2008/4/7 Song Ma <songmash / gmail.com>:
> Interesting. But what I am thinking about is not the attitude of the author,
>  but the points he was trying to make. The deep review and discussion will
>  benefit the language insights.

There's no deep review here. It's a shallow review written in a
shallow way. The author is completely and wholly incorrect that:

  "The options for Ruby 1.8 users are to install 1.9 or the third-party
   Oniguruma package... In general, it's a bad sign when a third-party
   reimplements a large chunk of functionality in an existing piece
   of software."

This represents pure ignorance. Yes, Ruby 1.8 users must install
Oniguruma for the features that Oniguruma provides. But it's not a
"third-party" product as such; it *is* the Ruby 1.9 regexp engine.
This fact has been known and stated for at least three years, and
Oniguruma is made available as an option for people who need the
additional features. (Free clue: not many. Those who do need it really
need it. Most people don't.)

The author is similarly wholly ignorant of Ruby 1.9 and Ruby 2.0
discussions and assumes that "lack of English documentation" is the
same as "lack of documentation." The author is a fool for believing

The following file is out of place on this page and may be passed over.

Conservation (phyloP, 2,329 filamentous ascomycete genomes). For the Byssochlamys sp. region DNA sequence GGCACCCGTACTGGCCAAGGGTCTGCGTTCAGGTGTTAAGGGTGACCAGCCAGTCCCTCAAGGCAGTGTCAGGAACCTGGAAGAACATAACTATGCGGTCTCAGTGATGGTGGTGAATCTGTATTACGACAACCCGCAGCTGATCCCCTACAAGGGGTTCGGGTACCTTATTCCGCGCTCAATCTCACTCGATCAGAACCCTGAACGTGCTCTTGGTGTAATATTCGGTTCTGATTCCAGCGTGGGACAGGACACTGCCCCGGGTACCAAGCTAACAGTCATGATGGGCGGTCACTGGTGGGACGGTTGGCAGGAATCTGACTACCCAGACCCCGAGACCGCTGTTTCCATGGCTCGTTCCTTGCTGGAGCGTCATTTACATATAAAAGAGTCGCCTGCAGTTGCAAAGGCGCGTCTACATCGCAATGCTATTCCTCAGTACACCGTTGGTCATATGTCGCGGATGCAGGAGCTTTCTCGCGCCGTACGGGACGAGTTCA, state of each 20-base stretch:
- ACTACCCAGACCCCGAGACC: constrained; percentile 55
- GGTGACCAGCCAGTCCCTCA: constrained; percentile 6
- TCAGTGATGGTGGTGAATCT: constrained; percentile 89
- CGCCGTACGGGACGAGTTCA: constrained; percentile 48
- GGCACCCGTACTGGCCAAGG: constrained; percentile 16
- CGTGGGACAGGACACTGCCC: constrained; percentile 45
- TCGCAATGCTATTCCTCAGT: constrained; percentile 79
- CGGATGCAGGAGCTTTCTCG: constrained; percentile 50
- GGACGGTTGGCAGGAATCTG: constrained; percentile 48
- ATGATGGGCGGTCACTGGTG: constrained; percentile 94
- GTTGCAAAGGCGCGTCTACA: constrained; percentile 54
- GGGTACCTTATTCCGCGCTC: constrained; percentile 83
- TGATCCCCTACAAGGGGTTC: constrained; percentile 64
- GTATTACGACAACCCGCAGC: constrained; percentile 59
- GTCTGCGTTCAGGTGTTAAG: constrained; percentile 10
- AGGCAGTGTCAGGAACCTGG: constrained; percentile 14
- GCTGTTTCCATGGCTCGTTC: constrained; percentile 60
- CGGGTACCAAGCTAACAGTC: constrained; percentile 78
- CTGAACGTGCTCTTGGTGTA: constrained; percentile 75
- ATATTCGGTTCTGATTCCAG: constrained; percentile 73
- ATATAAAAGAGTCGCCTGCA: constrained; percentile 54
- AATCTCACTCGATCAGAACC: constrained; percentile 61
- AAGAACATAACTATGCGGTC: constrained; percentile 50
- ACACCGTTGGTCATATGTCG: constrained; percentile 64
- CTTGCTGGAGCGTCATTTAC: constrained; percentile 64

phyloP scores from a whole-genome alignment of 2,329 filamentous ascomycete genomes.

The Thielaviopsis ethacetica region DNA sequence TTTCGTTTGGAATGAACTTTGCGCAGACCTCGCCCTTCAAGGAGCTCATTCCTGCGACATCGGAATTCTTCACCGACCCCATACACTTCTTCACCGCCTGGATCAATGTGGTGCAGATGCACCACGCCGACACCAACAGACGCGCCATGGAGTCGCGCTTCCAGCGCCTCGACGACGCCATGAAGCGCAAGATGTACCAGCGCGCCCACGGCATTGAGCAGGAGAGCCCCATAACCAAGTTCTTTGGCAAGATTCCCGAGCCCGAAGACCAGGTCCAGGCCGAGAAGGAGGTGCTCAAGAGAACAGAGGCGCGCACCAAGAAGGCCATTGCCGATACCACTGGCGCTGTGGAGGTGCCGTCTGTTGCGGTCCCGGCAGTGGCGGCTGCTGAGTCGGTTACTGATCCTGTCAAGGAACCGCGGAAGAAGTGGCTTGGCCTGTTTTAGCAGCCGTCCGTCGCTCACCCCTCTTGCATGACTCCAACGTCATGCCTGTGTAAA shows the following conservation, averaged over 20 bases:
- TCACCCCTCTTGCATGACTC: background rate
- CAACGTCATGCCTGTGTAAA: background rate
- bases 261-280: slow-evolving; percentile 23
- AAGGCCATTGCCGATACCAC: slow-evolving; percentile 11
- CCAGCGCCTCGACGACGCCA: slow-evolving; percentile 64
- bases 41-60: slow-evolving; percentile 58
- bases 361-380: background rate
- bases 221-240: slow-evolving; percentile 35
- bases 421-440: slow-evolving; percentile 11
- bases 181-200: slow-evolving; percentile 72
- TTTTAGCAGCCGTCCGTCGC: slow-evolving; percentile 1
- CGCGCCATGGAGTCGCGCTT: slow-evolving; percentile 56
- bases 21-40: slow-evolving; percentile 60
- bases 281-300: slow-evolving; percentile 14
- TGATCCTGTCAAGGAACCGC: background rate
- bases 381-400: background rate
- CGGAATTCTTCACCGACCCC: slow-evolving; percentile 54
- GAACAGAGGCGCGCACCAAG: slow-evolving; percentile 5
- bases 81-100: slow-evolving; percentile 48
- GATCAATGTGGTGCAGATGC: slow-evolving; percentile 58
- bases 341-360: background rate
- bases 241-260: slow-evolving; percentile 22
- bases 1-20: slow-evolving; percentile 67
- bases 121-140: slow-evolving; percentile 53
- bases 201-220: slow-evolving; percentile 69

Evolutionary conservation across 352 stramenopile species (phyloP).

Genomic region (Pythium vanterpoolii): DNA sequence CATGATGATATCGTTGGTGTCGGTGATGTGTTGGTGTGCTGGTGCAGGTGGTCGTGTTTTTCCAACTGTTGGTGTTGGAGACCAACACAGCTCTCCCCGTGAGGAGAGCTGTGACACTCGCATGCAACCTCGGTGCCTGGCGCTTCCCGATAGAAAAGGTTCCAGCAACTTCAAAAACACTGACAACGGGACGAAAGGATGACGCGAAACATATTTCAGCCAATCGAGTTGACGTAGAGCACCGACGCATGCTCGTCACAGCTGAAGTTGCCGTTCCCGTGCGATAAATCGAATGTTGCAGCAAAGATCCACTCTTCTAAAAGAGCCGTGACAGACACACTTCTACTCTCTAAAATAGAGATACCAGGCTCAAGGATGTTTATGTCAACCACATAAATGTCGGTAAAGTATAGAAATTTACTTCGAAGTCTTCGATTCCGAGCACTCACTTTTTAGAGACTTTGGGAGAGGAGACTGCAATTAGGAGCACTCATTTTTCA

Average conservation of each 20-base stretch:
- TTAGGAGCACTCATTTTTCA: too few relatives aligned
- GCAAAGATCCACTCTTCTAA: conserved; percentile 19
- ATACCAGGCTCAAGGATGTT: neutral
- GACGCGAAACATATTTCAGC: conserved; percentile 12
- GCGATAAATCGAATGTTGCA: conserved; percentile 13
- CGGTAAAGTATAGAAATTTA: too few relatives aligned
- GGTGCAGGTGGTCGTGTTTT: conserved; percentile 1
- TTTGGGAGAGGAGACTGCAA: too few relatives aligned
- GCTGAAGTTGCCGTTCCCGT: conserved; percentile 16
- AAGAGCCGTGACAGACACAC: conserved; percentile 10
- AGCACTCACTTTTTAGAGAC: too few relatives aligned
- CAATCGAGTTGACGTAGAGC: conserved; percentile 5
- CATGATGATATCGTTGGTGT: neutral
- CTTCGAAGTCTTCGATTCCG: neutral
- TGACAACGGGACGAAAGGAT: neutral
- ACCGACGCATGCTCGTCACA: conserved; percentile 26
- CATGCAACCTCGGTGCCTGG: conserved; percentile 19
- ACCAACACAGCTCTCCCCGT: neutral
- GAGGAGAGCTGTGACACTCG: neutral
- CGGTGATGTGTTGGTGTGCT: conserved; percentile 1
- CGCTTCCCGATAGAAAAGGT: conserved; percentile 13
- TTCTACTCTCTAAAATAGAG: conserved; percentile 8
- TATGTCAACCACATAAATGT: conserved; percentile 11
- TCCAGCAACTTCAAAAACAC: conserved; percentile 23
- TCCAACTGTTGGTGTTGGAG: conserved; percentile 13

the claim that Ruby 2 has been in development longer than Perl 6. Perl
6 was ramping up as I switched to Ruby in 2002 and Ruby 1.8 was
released a bit after that (I got my Ruby 1.8 Pickaxe at the 2005
RubyConf in San Diego). Matz has been talking about the next
generation of Ruby (Ruby 2.0) for a while, but that's no different
than the discussions and experiments surrounding Py3k.

Worst of all, the author treats both the Alioth shootout and the Zed
Shaw rant as things worthy of positive attention, when both are, well,
worthless. The Alioth shootout has been known to be worthless for
years yet periodically some idiot treats it as serious. Zed's rant was
a *rant*. It too had things that are known to be false, things that
are probably libellous, and things that were simply taken out of
context.

All in all, the authors pretend to be objective when they are anything
but. They've drunk the Guido-ade and as the resulting article shows
had no interest in showing Ruby in a positive light. Most of the
things that they've mentioned are *differences* from Python (neither
positive nor negative) or have little importance to most applications.
(Yes, Virginia. Most people don't need full-on Unicode munging in
their code. It's necessary when you do need it, but most people don't
need it.)

This article deserves to be buried with great prejudice.

-austin
-- 
Austin Ziegler * halostatue / gmail.com * http://www.halostatue.ca/
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 * austin / zieglers.ca